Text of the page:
England 2-3 Scotland 15 April 1967
European Championships qualifier, Wembley Stadium, London
Scorers: J Charlton, Hurst (England) Law, Lennox, McCalliog (Scotland)
This was the match that cemented the idea of an unofficial championship in the minds of many Scottish football fans. 30,000 members of the Tartan Army travelled to Wembley to see their side take on World Cup Champions and UFWC holders England. To say that England were clear favourites would be an understatement. The Auld Enemy had not lost a match since 1965, and were being referred to as ‘The Invincibles’. Scotland had failed to even qualify for the 1966 tournament that England won so memorably. ‘On the surface at least, we had no reason to feel confident,’ said Scottish captain John Greig, ‘but we had considered ourselves unfortunate not to qualify for the 1966 finals and we were desperate to make a point.’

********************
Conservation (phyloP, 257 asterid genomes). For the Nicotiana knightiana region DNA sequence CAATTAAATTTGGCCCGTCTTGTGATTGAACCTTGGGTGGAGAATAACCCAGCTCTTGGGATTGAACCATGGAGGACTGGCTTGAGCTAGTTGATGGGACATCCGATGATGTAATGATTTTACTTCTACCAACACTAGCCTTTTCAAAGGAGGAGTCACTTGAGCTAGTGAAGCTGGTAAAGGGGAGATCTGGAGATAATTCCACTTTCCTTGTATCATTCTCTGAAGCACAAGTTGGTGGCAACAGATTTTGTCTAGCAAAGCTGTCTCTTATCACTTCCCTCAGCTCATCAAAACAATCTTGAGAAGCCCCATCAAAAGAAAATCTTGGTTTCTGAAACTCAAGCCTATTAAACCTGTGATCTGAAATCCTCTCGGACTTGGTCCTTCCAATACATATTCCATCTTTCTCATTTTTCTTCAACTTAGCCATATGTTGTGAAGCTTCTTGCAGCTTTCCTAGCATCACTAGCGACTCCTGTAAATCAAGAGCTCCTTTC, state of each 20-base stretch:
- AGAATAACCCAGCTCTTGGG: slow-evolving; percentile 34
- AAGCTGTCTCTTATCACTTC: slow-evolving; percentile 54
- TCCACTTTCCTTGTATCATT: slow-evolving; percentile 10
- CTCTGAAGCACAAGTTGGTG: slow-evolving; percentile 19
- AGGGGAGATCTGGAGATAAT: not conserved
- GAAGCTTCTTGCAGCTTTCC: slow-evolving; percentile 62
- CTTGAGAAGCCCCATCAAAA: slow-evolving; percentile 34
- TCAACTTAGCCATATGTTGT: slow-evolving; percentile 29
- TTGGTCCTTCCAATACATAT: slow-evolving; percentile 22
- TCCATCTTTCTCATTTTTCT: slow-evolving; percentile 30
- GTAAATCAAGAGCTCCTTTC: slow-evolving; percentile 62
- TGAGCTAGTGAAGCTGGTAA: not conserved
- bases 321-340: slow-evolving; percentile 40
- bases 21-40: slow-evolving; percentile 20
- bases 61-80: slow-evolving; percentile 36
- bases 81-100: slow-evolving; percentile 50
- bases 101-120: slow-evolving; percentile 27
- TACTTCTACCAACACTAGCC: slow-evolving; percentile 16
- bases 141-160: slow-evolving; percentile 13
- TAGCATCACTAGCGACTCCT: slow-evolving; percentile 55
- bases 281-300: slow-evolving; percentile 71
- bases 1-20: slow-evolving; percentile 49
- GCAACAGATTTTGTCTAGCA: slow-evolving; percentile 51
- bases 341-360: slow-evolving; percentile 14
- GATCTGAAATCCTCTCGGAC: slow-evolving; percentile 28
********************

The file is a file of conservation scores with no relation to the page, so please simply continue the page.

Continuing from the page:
New Scottish manager Bobby Brown could not have chosen a more daunting match for first game in charge. As he delivered his pre-match team-talk, Brown was surprised to see cheeky midfielder Jim Baxter (pictured above) engrossed in the Daily Telegraph. Nonplussed, Brown asked, ‘Anything to add, Jim?’ ‘Aye,’ replied Baxter. ‘See this English lot, they can play nane.’ Baxter’s words summed up his side’s confident team spirit.
Indeed, Scotland outplayed England by a greater margin than the score might suggest. Denis Law scored Scotland’s first goal within half an hour, but it was Baxter who was running the game. ‘Slim Jim’ at one point played ‘keepy-uppy’ near the corner flag, such was the Scottish dominance. On 78 minutes, Bobby Lennox added a second goal. But perhaps the Scots were overplaying. Jack Charlton pulled one back for the English with six minutes left to play. Then, with three minutes left, James McCalliog scored a third for Scotland. England went straight back up the field for Geoff Hurst to score, but Scotland held on to win 3-2. The Tartan Army invaded the Wembley pitch and scooped up handfuls of turf to take home as souvenirs.
‘The English players were far too cocky!’ explained John Greig. Crucially, in claiming at the time to be unofficial champions on account of beating the World Cup winners, Scottish football fans sowed the statistical seed that grew to become what is now the UFWC. Scotland were now the Unofficial Football World Champions.